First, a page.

Thursday, August 17, 2006

RR Donnelley (RRD) Holder Atlantic Investment Wants a $3B Buyback Versus Takeover

In an amended 13D filing on RR Donnelley & Sons Co. (NYSE: RRD), Atlantic Investment Management disclosed a 5% stake (10.8 million shares). The firm sent a letter to the company, saying it continues its active discussions with management to maximize shareholder value.

In light of recent reports of a bid by one or more private equity groups, the firm underscored the importance of their past proposal to engage in a large share repurchase program

The firm also suggested the $36-$40 per share takeover price would be "unacceptable", saying the company's responsibility is to evaluate all avenues for long term shareholder value enhancement.

The firm revised their proposal from December 2005, which called for a $1 billion share buy back, and now urges the Board to consider a $3 billion share buy back plan.

A Copy of the Letter:

August 17, 2006

Mr. Stephen M. Wolf


R.R. Donnelley & Sons Company

111 South Wacker Drive

Chicago, Illinois 60606

Dear Mr. Wolf:

As you may know, we are one of R.R. Donnelley's (RRD) largest shareholders with over 10.8 million shares and, as such, we share a keen interest with you and RRD's Board of Directors to maximize RRD's shareholder value over the long term.

In light of recent news reports indicating that a bid by one or more private equity groups may be forthcoming, I am writing you to underscore the importance of our December 2005 proposal (please see our 13D filing of January 27, 2006 for details) to engage in a large share repurchase program. Such a program would leverage the value of RRD to the company's current shareholders.

To us, the sell-side suggested potential takeover price (mostly ranging from $36to $40 per share) would be unacceptable, given that you would be handing over the majority of the potential appreciation for RRD's shareholders to a financial buyers group. You have a fiduciary responsibility to all current RRD shareholders to evaluate all avenues for long term shareholder value enhancement. I am sure that this is your and CEO Mark Angelson's focus and intent as well. However, the potential of one or more (presumably) unsolicited bids has accelerated the need for bold and immediate action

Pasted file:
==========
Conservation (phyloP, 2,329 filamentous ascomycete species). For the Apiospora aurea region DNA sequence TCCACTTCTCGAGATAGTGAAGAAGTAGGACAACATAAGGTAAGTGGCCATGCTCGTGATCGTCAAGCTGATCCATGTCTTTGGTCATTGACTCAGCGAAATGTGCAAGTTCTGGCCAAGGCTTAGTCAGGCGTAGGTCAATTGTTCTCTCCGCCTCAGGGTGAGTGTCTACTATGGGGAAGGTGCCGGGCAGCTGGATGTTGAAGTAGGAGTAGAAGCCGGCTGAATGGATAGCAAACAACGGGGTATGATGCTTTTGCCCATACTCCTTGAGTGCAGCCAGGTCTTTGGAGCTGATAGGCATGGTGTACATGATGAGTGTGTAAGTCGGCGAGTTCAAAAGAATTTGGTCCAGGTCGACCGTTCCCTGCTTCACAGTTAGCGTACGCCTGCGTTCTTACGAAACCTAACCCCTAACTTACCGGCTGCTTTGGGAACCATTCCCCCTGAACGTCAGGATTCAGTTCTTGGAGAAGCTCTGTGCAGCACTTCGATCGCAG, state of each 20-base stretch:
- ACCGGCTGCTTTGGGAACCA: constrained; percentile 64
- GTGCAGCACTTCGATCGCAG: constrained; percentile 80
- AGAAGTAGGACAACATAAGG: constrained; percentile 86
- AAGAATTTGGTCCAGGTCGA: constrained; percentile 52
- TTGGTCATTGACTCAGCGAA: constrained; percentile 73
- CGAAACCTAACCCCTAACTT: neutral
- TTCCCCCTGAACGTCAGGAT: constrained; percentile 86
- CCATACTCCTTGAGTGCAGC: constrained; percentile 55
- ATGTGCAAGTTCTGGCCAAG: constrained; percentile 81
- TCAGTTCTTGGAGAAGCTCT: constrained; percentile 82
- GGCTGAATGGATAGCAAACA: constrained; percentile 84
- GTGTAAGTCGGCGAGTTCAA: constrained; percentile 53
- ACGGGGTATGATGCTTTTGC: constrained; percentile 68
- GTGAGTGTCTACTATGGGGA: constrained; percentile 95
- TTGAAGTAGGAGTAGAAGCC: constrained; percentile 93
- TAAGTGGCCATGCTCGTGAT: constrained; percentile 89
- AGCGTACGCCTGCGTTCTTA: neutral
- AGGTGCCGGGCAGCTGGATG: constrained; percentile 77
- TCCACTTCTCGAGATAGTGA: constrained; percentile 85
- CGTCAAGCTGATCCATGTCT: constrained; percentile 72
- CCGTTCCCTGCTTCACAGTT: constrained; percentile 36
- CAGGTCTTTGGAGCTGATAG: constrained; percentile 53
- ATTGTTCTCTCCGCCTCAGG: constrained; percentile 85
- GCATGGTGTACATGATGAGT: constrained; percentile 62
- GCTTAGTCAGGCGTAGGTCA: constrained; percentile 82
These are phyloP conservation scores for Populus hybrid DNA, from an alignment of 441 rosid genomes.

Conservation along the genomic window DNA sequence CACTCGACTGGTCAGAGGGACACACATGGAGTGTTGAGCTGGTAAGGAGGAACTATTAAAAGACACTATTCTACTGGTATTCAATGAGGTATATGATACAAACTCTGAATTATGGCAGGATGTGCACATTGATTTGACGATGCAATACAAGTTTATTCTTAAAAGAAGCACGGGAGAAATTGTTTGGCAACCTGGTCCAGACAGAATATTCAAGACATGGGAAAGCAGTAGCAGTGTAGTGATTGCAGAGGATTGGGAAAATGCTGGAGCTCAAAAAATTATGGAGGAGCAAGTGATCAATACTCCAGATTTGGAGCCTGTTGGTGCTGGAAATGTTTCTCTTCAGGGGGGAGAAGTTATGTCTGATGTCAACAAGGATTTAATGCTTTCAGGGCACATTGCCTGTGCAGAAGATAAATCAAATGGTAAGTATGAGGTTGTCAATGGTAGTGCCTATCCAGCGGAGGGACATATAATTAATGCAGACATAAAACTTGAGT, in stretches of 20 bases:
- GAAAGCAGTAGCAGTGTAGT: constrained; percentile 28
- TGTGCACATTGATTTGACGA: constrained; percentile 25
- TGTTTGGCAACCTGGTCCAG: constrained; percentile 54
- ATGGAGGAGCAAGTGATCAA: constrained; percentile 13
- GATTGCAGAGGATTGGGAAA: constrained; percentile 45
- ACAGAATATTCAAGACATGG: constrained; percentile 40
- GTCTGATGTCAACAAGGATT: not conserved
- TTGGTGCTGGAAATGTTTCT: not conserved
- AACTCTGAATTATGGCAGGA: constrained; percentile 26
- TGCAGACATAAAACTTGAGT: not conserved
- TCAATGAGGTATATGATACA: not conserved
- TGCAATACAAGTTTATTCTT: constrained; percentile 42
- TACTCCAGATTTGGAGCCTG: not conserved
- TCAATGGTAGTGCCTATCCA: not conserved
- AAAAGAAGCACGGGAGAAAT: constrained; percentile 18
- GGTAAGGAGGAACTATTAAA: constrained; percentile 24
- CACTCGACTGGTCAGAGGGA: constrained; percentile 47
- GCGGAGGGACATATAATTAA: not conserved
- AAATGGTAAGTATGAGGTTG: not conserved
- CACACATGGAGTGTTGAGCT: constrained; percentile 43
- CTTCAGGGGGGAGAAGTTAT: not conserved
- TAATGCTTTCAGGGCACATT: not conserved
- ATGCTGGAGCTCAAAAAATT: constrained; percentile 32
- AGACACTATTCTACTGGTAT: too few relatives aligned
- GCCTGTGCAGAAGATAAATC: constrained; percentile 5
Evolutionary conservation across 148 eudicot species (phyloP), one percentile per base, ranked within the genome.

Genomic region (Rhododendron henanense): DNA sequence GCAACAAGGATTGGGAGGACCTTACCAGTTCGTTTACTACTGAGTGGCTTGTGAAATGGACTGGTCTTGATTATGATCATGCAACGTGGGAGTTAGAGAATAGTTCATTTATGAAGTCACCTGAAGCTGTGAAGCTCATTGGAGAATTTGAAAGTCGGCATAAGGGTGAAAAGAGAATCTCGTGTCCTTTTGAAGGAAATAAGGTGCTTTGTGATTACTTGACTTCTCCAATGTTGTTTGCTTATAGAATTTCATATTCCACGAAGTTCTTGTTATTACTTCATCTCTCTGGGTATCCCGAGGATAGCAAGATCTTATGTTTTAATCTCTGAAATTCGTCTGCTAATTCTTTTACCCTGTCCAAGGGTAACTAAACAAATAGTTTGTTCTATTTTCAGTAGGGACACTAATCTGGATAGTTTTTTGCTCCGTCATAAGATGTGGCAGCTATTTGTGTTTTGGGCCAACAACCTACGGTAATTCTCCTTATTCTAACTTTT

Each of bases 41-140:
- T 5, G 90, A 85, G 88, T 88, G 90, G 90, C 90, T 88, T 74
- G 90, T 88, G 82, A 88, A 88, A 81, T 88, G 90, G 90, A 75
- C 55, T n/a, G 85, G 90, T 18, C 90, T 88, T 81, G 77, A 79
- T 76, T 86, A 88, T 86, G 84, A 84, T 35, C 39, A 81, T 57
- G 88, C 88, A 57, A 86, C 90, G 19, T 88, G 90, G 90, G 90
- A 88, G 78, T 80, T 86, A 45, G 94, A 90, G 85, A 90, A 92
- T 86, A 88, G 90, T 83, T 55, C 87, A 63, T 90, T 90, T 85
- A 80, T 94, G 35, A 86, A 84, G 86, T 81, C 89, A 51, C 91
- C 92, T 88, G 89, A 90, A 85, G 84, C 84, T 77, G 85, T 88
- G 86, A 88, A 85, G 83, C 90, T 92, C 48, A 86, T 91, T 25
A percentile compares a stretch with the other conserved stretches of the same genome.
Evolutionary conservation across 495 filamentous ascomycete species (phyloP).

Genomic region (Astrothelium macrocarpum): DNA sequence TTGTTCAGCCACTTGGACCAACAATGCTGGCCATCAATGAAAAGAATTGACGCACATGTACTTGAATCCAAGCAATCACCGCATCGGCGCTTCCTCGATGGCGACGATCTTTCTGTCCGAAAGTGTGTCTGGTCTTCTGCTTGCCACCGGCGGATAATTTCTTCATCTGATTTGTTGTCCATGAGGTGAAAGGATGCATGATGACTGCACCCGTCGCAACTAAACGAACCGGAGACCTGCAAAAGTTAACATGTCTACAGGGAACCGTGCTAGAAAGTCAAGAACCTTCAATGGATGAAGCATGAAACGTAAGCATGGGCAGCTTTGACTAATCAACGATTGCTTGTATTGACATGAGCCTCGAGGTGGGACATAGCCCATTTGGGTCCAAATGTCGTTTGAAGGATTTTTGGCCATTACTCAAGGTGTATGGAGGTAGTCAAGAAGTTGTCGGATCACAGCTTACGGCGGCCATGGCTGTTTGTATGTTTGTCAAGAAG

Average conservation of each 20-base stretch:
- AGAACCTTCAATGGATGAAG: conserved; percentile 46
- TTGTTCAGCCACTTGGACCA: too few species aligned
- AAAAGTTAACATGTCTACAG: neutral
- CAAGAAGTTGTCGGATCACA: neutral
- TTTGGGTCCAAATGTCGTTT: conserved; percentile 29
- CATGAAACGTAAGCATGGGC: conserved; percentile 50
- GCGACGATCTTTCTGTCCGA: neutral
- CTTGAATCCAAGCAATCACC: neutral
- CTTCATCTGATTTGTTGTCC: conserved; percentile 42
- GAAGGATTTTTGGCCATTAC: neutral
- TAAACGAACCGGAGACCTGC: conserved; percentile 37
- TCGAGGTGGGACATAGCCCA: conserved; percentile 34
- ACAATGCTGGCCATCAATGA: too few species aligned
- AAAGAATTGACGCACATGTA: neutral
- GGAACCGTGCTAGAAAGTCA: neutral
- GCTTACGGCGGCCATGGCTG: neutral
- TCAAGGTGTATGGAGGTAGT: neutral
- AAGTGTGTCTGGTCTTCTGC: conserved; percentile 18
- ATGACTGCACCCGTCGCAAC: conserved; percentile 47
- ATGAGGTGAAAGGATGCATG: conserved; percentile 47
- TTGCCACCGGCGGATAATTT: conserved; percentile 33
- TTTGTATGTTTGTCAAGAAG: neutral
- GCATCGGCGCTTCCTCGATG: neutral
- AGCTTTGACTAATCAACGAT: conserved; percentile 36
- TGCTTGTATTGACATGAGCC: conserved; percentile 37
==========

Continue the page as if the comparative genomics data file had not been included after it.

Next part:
Therefore, we hereby revise our proposal from December 2005, which called for a$1 billion share buy back. We now urge the Board of Directors to consider a $3billion share buy back plan, which should be implemented as promptly and cost-effectively as possible. The $3 billion share buy back represents about half the senior debt that a financial buyers group would put on the RRD businesses (we assumed a $40 per share deal with 25% equity, 50% senior debt and25% high yield debt).

Excessive concern over the reaction of debt rating agencies (about which the potential financial buyers of RRD will not be concerned) and maintaining nearly unlimited financial flexibility to make acquisitions will now have to be considered secondary to the importance of doing what is right for all current shareholders of RRD.

We urge you to protect current shareholders from losing most of the upside in their RRD investment to a newly interested financial buyers group, particularly those shareholders who have been patient for the past several years, waiting for an adequate return on their investment. The $3.0 billion buy back plan we are suggesting would retire about 87 million RRD shares (or about 40% of current shares outstanding) and increase EPS in 2007 by an incremental 27% to $3.45.Please see the attachment for details.

At the midpoint of a previously achieved, and well-deserved, P/E multiple in a range of 12-15x, RRD shares might trade above $46 per share in the next year. In addition, we believe that the post buy back level of debt will still allow the company to maintain solid credit ratings and have sufficient financial flexibility for accretive add-on acquisitions.

I trust that you and the Board of Directors will make the right decision for shareholders at this crucial juncture in RRD's history.


Alexander J. Roepers



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